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Whether cash-strapped or eager to reinvest as a means to drive census, more skilled nursing owners are investigating HUD-backed loans as alternatives to traditional commercial products.

Already, skilled nursing providers account for more than two-thirds of loans issued through the Department of Housing and Urban Development’s Section 232 program, which supports financing, refinancing, construction, improvement and operating loss loans. Currently, the program is supplying just over $37 billion of lending across 3,823 mortgages in the residential care sector, according to an agency presentation made last week.

Jeffrey Davis, chairman of Cambridge Realty Capital Companies, believes skilled nursing’s interest in HUD options could continue to boom.

Providers’ increased operating costs, particularly for staffing, are outpacing the rate of inflation, a trend that Davis said is unlikely to wane over the next few years. What remains to be seen, however, is how many eligible borrowers might have already refinanced during the pandemic.

“HUD has been very, very active over the last couple years,” said Davis, whose company is among the nation’s 15 largest HUD lenders. “It’s a very important program for bringing money to nursing homes, which, clearly, keeping these properties in business is a huge, huge imperative for the government.”

Sarah Schumann, co-chair of the American Health Care Association’s independent owners council, presented on HUD-backed lending at the association’s annual conference earlier this month. A former HUD loan recipient, she wants others to know about the variety of services, and requirements, HUD has.

“With interest rates at an all-time low and with increased expenses in other areas, it’s really important for providers to have options,” Schumann, director of operations at Brookside Inn in Castle Rock, CO, told McKnight’s. “As an individual operator, we don’t usually have a big finance department. It’s usually just the owner….HUD has worked really well with providers during the pandemic.”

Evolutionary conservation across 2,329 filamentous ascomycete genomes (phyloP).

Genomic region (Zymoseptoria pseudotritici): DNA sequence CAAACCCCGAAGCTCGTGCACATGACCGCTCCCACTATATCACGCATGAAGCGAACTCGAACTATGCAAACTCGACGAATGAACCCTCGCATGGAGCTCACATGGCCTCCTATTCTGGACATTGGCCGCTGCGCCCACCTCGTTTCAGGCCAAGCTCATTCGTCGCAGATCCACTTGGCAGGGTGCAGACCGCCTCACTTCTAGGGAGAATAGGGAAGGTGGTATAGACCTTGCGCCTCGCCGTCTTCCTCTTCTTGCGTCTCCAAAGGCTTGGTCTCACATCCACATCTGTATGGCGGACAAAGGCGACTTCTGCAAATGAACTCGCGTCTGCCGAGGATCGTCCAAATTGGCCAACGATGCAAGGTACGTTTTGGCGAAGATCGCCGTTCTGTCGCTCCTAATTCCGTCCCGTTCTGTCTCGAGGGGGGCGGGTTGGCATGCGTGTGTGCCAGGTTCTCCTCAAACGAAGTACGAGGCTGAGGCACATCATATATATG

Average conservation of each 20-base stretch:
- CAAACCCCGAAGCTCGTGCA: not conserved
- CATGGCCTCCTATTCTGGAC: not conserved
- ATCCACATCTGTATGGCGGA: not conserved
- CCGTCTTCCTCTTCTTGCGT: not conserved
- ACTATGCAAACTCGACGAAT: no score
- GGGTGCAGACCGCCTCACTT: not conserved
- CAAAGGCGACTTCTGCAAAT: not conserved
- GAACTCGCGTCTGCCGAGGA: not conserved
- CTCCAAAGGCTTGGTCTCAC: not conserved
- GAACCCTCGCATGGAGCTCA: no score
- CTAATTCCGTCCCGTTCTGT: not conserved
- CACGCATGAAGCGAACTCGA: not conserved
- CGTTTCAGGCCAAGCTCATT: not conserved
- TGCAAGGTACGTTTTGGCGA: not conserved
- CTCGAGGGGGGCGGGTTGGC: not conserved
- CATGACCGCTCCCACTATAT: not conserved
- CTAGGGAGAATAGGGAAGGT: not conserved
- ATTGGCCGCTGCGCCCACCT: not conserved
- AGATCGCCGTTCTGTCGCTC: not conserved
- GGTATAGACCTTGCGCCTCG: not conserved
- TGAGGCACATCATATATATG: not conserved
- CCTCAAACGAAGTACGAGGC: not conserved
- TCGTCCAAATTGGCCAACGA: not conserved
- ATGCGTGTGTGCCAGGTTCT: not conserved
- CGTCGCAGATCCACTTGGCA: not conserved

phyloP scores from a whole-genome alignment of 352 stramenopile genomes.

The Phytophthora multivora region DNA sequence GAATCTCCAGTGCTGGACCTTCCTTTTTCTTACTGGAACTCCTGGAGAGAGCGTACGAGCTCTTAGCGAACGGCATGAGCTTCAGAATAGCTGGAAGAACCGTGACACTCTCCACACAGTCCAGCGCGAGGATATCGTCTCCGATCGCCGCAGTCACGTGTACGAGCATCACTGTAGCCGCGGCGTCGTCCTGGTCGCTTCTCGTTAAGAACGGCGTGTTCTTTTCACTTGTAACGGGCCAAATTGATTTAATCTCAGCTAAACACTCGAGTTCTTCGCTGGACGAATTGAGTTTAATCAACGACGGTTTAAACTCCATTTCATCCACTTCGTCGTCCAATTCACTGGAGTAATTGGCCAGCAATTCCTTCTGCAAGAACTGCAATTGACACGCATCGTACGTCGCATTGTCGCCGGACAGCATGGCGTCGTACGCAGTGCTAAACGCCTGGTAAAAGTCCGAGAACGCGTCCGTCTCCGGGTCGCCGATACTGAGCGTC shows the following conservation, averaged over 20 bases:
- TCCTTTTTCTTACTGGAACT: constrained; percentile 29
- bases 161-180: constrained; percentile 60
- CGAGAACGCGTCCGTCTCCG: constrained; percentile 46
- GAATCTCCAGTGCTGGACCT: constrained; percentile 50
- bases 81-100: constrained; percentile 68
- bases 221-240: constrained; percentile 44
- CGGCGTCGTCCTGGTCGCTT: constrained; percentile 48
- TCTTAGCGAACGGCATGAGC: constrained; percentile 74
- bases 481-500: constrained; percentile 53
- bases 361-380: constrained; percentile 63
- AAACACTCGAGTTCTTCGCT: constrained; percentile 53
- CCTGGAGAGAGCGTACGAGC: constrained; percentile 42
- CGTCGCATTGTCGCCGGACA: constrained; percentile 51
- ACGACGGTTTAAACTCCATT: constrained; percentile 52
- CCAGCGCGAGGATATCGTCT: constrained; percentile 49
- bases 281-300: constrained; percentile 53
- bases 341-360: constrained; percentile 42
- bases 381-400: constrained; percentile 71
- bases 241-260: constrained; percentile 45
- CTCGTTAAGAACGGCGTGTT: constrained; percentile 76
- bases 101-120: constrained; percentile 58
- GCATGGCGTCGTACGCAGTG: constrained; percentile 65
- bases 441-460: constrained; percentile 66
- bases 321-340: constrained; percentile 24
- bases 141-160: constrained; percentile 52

Cutting through the bias

Some providers have long eschewed HUD loans, viewing them as loaded with bureaucracy that adds another layer of government oversight to operations and finances. The agency requires periodic physical inspections, a process it is in the midst of overhauling, as well as additional financial reporting to qualify for a loan and draw some optional benefits.

Time in underwriting also can be lengthy, acknowledges Don Pelligrino, CEO and owner of Bridgeway Senior Healthcare with four properties in New Jersey, one of which he refinanced through HUD. But finding the right loan is about knowing the lending environment and balancing rates, risks and regulatory oversight, Pelligrino noted.

When he built his newest skilled nursing facility in 2012, Pelligrino said he decided against HUD financing because of a prevailing wage clause governing construction. But he added that he’ll likely look to the agency again if he wants to refinance. He enjoyed a helpful relationship with Lument, his previous HUD lender, which conducted a thorough analysis to prove out cost benefits even with HUD’s mortgage insurance and cash reserve requirements.

Davis said it often falls to lenders experienced in the sector to help first-time HUD borrowers see past old biases and navigate a new qualification and compliance environment.

Cambridge has facilitated $802 million in debt financing since the pandemic’s start. More than 80% of its business has been with HUD over the last 18 months, Davis told McKnight’s, and the company shifted resources to help clients navigate.

Some he geared toward HUD refinancing options, including the interest rate reset and the 232 (a)(7) program, that require less underwriting. He predicted those options would remain attractive in the current environment — often undercutting commercial interest rates by 1% to 2% — unless rates start to climb overall.

Paperwork for partnership

As for added compliance and documentation concerns, HUD officials are quick to point out why they and their lending partners so carefully track financials and ask for meaningful plans if performance slips. The residential care facilities program had a 0.22% net claim rate last fiscal year, Philip Head, director of HUD’s Office of Residential Care Facilities Asset Management, said during a Thursday webinar. 

“Our team is committed to avoiding claims, mitigating losses to ensure the integrity of the insurance fund, but there is more to it than just the financial bottom line,” Head said. “Ultimately when a facility fails, the losers are all of us, the operators, the borrowers, the lender and HUD, and more importantly, so are the patients and residents that these programs serve as well as the communities that surround them.”

Schumann said the compliance tradeoffs can be worthwhile if it means providers have a willing lending partner when commercial banks show disinterest or simply charge too much.

“At a time of unprecedented stress, financial loss and challenges, if there’s a way we can get tools into providers’ hands to help them save resources that they can then spend on staffing or supplies … (they need) any way possible to have cash to be able to serve their elders and their staff,” Schumann said.